In 2002, the Vatican published the third edition of the Roman Missal on which the forthcoming English translation is based. When the translations are published later this year, congregations in the United States will notice for the first time a significant name change which appeared in the third edition: After the words “Second Sunday of Easter,” we now read “(or Sunday of Divine Mercy).”

The rearrangement of the words is very significant. The Vatican’s Congregation for Divine Worship and the Discipline of the Sacraments received many petitions for a clarification of the original Latin text in the decree establishing the Second Sunday of Easter as the Sunday of Divine Mercy. Many mistakenly thought that there were two different types of celebrations for the same Sunday.

The words “Second Sunday of Easter” are there in the title for us to remember where the Sunday of Divine Mercy was placed, not to indicate to the clergy that there were two different feasts to be celebrated.

Adding to this confusion were many misled Divine Mercy devotees who were telling priests what they erroneously thought they must do to correctly celebrate the feast of Mercy that Jesus requested in the diary of St. Faustina. Our Lord never asked for the afternoon devotions that are very common today, but instead wanted us to focus on reaching out to what he called “fainting souls” and to bring them to the feast of his mercy to heal and strengthen them.

Neither the decree establishing the Sunday of Divine Mercy nor the subsequent plenary indulgence decree for Divine Mercy Sunday make any mention of the prophetic revelations that were given to the Church through St. Faustina. The Church recognized the hand of God in the revelations and acted on the guidance of the Holy Spirit to establish a feast on the Sunday after Easter, but only after she had first observed that the readings for that day were already perfect for the theme.

To understand the whole concept of a great feast celebrated on the Sunday after Easter, it is necessary to understand the meaning of octaves. In the Old Testament, there were many feasts that lasted for eight days, including the feast of Tabernacles which figures prominently in St. John’s Gospel (7:37-38). The last day was always considered the greatest day, a sort of grand finale. The Church had formerly observed many octaves in her earlier days for major feasts, but the emphasis on octaves faded over the years. The best-known octaves in the Church’s liturgy are currently Christmas and Easter, though an octave of Pentecost is also celebrated, and several minor feasts are timed to fall on the eighth day after a greater feast.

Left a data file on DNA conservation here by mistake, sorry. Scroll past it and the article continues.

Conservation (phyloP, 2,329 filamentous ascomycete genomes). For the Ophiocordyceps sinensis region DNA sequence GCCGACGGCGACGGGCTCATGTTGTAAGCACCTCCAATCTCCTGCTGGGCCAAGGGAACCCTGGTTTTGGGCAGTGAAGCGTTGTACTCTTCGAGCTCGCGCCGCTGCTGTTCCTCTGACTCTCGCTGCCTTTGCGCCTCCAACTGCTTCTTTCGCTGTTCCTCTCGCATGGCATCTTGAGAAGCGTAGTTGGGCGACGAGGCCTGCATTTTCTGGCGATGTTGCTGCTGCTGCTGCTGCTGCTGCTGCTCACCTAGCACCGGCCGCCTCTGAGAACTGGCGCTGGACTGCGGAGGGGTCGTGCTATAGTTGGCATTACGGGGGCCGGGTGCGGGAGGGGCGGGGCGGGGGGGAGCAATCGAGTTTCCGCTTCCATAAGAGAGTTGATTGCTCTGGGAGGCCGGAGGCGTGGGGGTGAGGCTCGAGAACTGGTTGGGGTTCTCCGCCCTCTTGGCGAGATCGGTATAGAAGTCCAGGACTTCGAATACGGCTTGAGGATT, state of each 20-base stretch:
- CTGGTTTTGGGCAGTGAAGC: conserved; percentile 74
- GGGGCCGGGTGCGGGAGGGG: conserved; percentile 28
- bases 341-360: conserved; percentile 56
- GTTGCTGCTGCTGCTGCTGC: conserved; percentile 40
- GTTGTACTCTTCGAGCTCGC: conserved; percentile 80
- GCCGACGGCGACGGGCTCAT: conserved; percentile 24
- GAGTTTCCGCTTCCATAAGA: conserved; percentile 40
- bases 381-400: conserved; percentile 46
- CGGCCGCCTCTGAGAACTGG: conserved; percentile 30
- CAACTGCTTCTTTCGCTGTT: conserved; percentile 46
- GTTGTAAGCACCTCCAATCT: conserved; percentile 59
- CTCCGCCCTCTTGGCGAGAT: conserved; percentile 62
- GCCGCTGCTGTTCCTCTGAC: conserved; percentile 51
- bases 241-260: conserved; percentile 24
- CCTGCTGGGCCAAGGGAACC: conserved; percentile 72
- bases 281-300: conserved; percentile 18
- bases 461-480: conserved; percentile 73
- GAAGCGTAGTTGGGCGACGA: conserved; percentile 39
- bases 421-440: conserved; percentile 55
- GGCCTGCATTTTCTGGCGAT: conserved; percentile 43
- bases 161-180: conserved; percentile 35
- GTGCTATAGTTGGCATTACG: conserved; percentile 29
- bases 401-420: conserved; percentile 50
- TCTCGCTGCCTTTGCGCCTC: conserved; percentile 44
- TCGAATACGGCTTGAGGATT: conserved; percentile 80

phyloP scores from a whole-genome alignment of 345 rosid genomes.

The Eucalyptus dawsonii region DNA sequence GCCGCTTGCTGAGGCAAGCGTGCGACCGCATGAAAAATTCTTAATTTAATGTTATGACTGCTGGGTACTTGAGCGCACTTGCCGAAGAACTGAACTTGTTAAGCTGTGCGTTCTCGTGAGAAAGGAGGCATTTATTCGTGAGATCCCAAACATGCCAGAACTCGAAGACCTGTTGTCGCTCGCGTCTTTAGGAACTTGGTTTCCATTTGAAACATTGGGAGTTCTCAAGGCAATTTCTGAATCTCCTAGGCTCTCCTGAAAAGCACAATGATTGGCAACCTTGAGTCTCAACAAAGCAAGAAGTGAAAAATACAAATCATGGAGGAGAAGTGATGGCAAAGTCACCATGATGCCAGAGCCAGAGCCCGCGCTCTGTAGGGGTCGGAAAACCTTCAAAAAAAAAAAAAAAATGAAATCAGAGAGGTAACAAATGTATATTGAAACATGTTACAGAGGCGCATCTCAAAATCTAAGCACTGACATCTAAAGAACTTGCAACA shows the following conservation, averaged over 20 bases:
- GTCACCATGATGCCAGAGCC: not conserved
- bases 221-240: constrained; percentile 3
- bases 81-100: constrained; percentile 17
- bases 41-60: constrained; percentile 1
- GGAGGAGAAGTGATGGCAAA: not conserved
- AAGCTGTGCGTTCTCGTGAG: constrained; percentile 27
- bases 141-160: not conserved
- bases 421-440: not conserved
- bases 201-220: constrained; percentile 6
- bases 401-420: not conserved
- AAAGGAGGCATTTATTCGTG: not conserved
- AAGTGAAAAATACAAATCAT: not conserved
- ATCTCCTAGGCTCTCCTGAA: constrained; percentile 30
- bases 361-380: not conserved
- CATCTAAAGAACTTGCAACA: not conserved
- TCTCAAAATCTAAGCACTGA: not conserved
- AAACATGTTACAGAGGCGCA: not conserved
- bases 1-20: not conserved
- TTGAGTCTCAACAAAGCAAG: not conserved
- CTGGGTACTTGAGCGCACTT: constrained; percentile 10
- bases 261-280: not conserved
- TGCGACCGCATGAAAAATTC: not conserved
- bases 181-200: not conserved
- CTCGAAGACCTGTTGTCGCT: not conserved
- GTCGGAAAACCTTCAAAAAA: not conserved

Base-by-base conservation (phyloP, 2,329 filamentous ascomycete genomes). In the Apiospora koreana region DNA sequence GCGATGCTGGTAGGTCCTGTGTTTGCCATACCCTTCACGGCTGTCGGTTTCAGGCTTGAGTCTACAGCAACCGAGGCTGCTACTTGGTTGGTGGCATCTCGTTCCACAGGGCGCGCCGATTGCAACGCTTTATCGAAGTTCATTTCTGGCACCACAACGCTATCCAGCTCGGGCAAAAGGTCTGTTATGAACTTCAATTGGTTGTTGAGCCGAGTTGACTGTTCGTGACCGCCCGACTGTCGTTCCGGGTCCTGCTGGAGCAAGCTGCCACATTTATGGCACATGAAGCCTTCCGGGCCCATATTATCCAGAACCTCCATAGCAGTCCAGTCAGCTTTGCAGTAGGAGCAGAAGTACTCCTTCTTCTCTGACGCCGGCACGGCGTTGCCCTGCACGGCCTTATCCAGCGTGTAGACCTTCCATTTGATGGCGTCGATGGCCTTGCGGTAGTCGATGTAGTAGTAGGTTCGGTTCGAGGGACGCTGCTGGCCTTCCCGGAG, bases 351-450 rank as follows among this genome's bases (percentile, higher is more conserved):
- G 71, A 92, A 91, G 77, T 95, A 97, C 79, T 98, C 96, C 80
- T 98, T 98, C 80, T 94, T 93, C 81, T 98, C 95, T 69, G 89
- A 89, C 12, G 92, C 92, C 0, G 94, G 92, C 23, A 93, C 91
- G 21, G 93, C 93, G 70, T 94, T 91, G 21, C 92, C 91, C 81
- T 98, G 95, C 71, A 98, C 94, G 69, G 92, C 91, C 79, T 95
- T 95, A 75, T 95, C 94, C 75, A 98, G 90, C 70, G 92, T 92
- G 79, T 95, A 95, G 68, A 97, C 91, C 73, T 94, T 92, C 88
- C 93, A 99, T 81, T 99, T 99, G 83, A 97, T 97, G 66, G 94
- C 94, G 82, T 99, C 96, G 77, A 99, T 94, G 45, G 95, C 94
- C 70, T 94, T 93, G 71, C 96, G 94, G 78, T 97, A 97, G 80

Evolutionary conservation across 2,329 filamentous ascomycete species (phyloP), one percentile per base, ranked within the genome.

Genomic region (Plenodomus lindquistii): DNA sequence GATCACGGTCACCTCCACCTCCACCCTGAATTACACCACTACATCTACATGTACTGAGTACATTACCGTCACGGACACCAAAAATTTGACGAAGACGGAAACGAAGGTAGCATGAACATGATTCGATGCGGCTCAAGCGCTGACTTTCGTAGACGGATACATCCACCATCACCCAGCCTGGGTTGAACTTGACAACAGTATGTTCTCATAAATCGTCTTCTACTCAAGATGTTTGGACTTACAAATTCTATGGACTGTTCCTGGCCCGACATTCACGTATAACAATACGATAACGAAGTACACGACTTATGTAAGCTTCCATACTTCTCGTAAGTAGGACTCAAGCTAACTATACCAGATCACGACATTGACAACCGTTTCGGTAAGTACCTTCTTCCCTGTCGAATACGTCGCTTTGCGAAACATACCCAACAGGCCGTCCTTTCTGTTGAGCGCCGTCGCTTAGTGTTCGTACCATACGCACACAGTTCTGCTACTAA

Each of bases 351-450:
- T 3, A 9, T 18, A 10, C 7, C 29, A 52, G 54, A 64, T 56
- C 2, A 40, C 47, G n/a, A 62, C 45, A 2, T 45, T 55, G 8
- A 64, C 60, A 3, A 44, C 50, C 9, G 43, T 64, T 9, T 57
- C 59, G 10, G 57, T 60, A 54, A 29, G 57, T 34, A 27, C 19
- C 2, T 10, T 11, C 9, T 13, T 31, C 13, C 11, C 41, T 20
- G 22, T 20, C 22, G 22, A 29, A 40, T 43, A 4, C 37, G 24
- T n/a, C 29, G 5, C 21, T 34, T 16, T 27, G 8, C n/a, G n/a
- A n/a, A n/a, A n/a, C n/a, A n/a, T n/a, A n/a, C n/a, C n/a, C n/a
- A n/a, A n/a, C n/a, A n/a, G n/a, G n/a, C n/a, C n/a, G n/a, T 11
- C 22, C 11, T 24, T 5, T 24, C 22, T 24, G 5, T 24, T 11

The Church invites us to celebrate Easter for a full eight days. Easter doesn’t climax until the following Sunday evening.

This is not a new concept; the Church has always taught this. If you look at the Mass propers between Easter and the Second Sunday of Easter, you will see that the Gloria is recited every day, just like on Sundays. The Church considers every one of those eight days the greatest type of feast, a solemnity. So it is like celebrating a whole week of Sundays all together!

So why shouldn’t we be celebrating for the entire eight days with great enthusiasm, especially when that final day, the grand finale, offers to penitents the “complete forgiveness of all sins and punishment” (according to the diary of St. Faustina)? Many have wrongly commented that the celebration of Mercy Sunday might take away from Easter, but the opposite is true: If you don’t celebrate the Octave of Easter, you are definitely missing out on a great Easter gift that the Lord wants to pour out on us.

Pope John Paul II had indicated that he fulfilled the will of Christ by instituting the feast of Divine Mercy, but he never pushed for it, as some might believe. He prayed and waited for the Holy Spirit to act, but never acted without that guidance. He established the Sunday of Divine Mercy because he believed the Church was in great need of a feast that would create a renewed awakening, a renewed understanding and an appreciation of the great Octave of Easter and its great gifts.

Robert Allard is the director of the Apostles of Divine Mercy and